Welcome to Slate’s pop-up blog about children’s books, Nightlight! You surely have fond memories of the board books and early readers that you read and reread when you were little. Perhaps, like many, you found your world expanded by the message of a chapter book, or your heart broken by a young adult romance. Maybe you’re one of the millions of adults who enjoy reading YA, never mind what the haters say.
Children’s books are the fastest-growing market in publishing, expanding 40 percent in the last decade. Once a publishing ghetto, unbefitting the serious writer, children’s books are now the domain of literary novelists and Hollywood celebrities eager to create something their kids and grandkids can read.
For the entire month of August our daily posts, illustrated by Snail and Worm’s Tina Kügler, will explore the art—and the business—of literature for kids. In Nightlight, Slate writers will revisit books both old and new that have something surprising to tell us about storytelling. We’ll explore the unlikely series of books that helped a whole generation of girls through puberty, and survey the worst of the burgeoning picture-books-by-celebrities genre. We’ll discuss the midcentury editor who changed children’s book publishing forever and explore the book-like commodities that sustain children’s book publishing today. We’ll even try our hands at creating our own picture books—in one hour or less.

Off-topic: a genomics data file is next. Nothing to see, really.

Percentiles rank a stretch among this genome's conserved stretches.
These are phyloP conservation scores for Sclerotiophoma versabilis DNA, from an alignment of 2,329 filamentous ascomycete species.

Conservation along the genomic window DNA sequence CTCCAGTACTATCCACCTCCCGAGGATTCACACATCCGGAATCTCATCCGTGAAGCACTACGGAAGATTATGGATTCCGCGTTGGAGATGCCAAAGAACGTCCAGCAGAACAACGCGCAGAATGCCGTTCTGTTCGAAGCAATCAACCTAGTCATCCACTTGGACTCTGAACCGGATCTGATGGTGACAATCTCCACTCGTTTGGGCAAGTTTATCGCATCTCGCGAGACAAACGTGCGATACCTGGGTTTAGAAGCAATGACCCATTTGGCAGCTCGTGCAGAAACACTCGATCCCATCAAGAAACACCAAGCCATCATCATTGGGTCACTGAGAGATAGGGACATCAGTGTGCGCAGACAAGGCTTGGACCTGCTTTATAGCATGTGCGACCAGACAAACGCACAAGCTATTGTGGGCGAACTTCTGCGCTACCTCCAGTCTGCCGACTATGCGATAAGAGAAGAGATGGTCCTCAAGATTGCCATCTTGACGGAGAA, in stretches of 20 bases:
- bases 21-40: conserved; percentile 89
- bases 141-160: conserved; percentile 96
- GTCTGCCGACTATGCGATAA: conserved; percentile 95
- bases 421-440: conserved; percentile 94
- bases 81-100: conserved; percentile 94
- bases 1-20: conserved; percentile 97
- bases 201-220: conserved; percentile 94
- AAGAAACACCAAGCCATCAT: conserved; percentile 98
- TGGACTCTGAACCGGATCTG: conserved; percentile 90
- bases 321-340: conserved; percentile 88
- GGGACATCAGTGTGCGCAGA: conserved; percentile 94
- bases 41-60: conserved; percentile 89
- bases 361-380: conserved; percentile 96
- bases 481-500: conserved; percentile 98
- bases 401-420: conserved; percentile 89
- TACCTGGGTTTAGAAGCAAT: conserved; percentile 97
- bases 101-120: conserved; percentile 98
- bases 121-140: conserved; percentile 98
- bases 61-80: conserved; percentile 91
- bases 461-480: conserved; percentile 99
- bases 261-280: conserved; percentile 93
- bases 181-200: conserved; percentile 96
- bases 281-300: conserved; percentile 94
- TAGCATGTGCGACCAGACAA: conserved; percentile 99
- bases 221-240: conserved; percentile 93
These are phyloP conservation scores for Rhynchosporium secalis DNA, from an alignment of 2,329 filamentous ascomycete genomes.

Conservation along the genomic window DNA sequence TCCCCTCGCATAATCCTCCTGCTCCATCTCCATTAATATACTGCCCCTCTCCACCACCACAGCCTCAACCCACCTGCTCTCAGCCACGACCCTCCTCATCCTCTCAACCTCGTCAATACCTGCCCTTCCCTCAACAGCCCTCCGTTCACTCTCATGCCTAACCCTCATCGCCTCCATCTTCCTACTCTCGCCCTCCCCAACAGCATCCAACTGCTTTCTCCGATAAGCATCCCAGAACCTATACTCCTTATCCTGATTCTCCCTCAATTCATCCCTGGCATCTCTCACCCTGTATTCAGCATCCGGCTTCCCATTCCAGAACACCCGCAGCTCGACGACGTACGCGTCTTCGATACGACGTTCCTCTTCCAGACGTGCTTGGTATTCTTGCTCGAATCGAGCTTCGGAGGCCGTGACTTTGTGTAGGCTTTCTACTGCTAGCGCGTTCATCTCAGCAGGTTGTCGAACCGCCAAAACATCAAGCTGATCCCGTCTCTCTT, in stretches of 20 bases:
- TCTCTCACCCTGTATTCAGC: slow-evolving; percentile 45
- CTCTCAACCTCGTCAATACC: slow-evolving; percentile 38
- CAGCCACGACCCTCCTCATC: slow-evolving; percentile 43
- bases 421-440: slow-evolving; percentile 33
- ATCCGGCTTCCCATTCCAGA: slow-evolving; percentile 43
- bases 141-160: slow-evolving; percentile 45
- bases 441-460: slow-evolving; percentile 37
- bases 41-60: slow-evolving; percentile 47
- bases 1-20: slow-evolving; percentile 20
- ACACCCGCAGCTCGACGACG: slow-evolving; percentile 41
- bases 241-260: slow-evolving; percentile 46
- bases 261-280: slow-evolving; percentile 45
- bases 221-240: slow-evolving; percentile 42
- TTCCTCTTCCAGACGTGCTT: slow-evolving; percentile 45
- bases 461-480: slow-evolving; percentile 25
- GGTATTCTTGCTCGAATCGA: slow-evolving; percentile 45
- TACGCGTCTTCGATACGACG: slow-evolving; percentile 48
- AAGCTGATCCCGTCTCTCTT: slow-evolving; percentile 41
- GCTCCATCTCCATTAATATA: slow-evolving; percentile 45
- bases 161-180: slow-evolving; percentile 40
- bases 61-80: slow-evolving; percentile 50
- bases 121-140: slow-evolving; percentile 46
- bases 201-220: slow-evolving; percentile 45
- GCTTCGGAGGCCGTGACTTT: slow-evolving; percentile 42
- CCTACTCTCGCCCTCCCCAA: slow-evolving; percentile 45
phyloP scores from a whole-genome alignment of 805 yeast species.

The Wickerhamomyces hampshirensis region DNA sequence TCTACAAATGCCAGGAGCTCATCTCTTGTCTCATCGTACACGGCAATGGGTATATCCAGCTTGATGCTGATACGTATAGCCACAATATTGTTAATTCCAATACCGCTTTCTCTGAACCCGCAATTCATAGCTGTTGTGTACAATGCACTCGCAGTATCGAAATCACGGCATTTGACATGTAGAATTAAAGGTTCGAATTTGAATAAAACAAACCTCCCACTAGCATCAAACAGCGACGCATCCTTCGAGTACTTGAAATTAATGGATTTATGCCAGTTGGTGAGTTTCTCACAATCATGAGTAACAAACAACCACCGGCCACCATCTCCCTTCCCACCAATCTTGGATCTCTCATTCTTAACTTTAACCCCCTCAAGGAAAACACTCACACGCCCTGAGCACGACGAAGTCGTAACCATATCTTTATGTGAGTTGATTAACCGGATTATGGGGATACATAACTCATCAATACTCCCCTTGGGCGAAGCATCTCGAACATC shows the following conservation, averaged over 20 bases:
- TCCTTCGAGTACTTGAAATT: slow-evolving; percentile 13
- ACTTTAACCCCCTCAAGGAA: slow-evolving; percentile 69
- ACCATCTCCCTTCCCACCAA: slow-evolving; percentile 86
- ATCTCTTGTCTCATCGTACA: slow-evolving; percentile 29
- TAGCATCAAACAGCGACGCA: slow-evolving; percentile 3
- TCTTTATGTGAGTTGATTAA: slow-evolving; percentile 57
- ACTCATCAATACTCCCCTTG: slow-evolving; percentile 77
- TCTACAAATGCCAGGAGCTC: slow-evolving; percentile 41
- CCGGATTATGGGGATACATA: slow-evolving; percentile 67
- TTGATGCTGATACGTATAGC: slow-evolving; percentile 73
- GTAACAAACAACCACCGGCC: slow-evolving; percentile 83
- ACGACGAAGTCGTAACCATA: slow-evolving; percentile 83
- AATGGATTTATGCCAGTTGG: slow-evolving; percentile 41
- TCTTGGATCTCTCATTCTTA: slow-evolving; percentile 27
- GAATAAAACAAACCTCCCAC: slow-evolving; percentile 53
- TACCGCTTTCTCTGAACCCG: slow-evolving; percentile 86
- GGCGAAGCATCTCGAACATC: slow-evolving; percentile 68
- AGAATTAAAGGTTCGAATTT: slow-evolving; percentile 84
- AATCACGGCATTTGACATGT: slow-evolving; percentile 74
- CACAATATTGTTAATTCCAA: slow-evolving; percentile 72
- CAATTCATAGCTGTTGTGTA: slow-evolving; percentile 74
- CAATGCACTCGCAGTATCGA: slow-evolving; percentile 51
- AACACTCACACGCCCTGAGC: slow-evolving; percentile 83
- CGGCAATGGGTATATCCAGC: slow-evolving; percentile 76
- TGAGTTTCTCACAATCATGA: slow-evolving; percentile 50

But first, we’re returning to the character who changed everything for children’s book publishing and for book publishing in general: Harry Potter. Read Dan Kois’ review of Harry Potter and the Cursed Child, the just-published new book in J.K. Rowling’s mega-successful series, and come back all month for the rest of Nightlight.